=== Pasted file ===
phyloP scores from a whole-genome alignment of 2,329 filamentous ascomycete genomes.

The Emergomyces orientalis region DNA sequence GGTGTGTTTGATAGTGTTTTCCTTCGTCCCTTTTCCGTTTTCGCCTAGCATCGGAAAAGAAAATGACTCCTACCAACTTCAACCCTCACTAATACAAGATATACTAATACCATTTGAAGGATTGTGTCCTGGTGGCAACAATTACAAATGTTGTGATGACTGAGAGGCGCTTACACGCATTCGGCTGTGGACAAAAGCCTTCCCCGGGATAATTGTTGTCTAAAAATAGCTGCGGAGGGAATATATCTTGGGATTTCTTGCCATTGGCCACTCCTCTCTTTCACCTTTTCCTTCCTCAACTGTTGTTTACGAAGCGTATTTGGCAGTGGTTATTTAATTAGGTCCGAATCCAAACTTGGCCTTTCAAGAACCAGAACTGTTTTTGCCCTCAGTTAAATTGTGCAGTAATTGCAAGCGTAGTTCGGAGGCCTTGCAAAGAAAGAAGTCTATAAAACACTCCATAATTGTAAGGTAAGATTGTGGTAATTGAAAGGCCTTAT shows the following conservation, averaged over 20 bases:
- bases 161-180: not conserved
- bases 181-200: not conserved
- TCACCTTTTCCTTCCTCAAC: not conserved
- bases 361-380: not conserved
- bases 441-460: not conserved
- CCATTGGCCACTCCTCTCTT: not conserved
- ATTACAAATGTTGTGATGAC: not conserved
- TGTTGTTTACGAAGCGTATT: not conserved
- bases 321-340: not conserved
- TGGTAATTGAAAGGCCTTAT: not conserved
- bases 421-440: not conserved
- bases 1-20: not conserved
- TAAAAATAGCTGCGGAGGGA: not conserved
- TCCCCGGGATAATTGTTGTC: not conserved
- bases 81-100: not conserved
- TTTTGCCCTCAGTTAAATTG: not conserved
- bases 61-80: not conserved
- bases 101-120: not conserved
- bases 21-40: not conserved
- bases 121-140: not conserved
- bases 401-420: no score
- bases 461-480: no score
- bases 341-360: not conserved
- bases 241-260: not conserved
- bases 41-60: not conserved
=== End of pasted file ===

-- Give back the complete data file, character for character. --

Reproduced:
phyloP scores from a whole-genome alignment of 2,329 filamentous ascomycete genomes.

The Emergomyces orientalis region DNA sequence GGTGTGTTTGATAGTGTTTTCCTTCGTCCCTTTTCCGTTTTCGCCTAGCATCGGAAAAGAAAATGACTCCTACCAACTTCAACCCTCACTAATACAAGATATACTAATACCATTTGAAGGATTGTGTCCTGGTGGCAACAATTACAAATGTTGTGATGACTGAGAGGCGCTTACACGCATTCGGCTGTGGACAAAAGCCTTCCCCGGGATAATTGTTGTCTAAAAATAGCTGCGGAGGGAATATATCTTGGGATTTCTTGCCATTGGCCACTCCTCTCTTTCACCTTTTCCTTCCTCAACTGTTGTTTACGAAGCGTATTTGGCAGTGGTTATTTAATTAGGTCCGAATCCAAACTTGGCCTTTCAAGAACCAGAACTGTTTTTGCCCTCAGTTAAATTGTGCAGTAATTGCAAGCGTAGTTCGGAGGCCTTGCAAAGAAAGAAGTCTATAAAACACTCCATAATTGTAAGGTAAGATTGTGGTAATTGAAAGGCCTTAT shows the following conservation, averaged over 20 bases:
- bases 161-180: not conserved
- bases 181-200: not conserved
- TCACCTTTTCCTTCCTCAAC: not conserved
- bases 361-380: not conserved
- bases 441-460: not conserved
- CCATTGGCCACTCCTCTCTT: not conserved
- ATTACAAATGTTGTGATGAC: not conserved
- TGTTGTTTACGAAGCGTATT: not conserved
- bases 321-340: not conserved
- TGGTAATTGAAAGGCCTTAT: not conserved
- bases 421-440: not conserved
- bases 1-20: not conserved
- TAAAAATAGCTGCGGAGGGA: not conserved
- TCCCCGGGATAATTGTTGTC: not conserved
- bases 81-100: not conserved
- TTTTGCCCTCAGTTAAATTG: not conserved
- bases 61-80: not conserved
- bases 101-120: not conserved
- bases 21-40: not conserved
- bases 121-140: not conserved
- bases 401-420: no score
- bases 461-480: no score
- bases 341-360: not conserved
- bases 241-260: not conserved
- bases 41-60: not conserved